Water Tank Auger Observatory
Brian Fick, Johana Chirinos Diaz, and David Nitz circumnavigate one of the Pierre Auger Observatory's sixteen hundred water tanks, which are scattered across the Pampa Amarilla (yellow prairie) in Argentina.
Michigan Tech researchers Brian Fick, left, Johana Chirinos Diaz, and David Nitz are among the scientists working to unmask the mysteries of ultra-high-energy cosmic rays at the Pierre Auger Observatory.
Michigan Tech researchers Brian Fick, left, Johana Chirinos Diaz, and David Nitz are among the scientists working to unmask the mysteries of ultra-high-energy cosmic rays at the Pierre Auger Observatory.
The fluorescence detector at Los Leones is located near the remnant of a volcanic mound overlooking the vast pampa.
The fluorescence detector at Los Leones is located near the remnant of a volcanic mound overlooking the vast pampa.
The Office Building at the Auger Observatory campus in Malargüe.
The Office Building at the Auger Observatory campus in Malargüe.
“In theory, everything seems simple, and in practice, everything is hard.”

For more information on the Auger Project at Michigan Tech:

www.phy.mtu.edu/~dfnitz/auger/

Slamming Through the Universe?

The Pierre Auger Observatory: Exploring Secrets of the Extreme Universe

How do you catch a glimpse of some of the fastest, rarest particles slamming through the universe? Build a really, really big window.

Scientists at the Pierre Auger (pronounced oh-ZHAY) Cosmic Ray Observatory are doing just that on the high plains of Argentina. Their goal is to unmask the mysteries of ultra-high-energy cosmic rays.

Michigan Tech's David Nitz, a professor of physics, is among the 300-plus scientists from fifteen countries participating in the project, which is managed by the Department of Energy's Fermi National Accelerator Laboratory. At Tech, he is joined in the effort by Associate Professor Brian Fick and postdoctoral research associate Johana Chirinos Diaz, along with a team of graduate students. Michigan Tech's participation in the project is funded by the US Department of Energy.

Nitz is site spokesperson for the northern hemisphere observatory, a twin of the Auger facility to be built in Colorado. He initially led design of the Auger microwave communication system, which was ultimately finalized and implemented in Argentina by scientists from the University of Leeds.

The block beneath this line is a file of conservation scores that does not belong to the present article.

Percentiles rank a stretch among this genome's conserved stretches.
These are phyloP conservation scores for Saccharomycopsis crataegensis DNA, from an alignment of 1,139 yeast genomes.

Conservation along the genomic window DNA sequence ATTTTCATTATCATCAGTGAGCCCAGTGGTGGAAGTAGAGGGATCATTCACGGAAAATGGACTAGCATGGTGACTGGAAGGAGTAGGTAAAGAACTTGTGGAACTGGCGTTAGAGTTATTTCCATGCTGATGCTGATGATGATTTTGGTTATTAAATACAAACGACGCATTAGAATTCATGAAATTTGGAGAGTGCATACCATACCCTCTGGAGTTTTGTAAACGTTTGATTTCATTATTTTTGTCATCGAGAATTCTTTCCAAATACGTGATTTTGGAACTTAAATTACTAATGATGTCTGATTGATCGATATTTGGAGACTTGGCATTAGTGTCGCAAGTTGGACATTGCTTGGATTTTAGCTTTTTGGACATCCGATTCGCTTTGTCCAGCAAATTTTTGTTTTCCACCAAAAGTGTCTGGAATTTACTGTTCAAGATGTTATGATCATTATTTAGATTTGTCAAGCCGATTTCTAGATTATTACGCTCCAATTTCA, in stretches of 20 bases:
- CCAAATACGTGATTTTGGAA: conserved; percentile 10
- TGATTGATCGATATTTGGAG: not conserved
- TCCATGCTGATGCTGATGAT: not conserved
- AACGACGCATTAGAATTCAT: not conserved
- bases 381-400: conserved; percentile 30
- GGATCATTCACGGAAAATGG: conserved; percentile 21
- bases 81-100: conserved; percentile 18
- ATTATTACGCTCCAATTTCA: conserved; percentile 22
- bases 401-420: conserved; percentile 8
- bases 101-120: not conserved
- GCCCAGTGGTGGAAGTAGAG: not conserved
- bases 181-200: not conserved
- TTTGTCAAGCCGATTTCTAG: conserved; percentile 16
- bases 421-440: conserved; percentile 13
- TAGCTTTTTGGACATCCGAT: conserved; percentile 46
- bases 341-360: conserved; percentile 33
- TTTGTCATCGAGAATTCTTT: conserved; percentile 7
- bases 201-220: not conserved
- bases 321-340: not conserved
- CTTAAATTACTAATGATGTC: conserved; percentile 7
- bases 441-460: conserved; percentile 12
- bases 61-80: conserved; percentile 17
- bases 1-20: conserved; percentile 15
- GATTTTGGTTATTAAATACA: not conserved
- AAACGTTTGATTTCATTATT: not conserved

Cosmic rays are simply charged subatomic particles that fly through space, and the garden variety constantly shower the Earth. But occasionally a cosmic ray with an energy of 100 million trillion (1020 electron volts) or higher enters the atmosphere, packing an energetic punch 100 million times greater than the world's most powerful particle accelerator.

Studying these super-energetic cosmic rays would be easier if there were more of them. They connect with the Earth at the estimated rate of just one per square kilometer per century.

To catch a glimpse of these rare subatomic particles and their somewhat more common brethren, 1019 eV cosmic rays, scientists have been building the Auger Observatory, which covers three thousand square kilometers east of the Andes.

It is the brainchild of Alan Watson of the University of Leeds and Nobel laureate James Cronin of the University of Chicago, who has called ultra-high-energy cosmic rays "messengers from the extreme universe."

Both David Nitz and Brian Fick have been on the project with me since its inception back in 1992, and it's been extremely successful," Cronin said. "David is superb in electronics, and he was responsible for the front-end electronics. Brian's work has been in the characterization of the atmosphere, and he's been superb in the analysis of all the fluorescence data."

"Both fellows are well-known and appreciated among the nearly three hundred scientists in the project," Cronin added.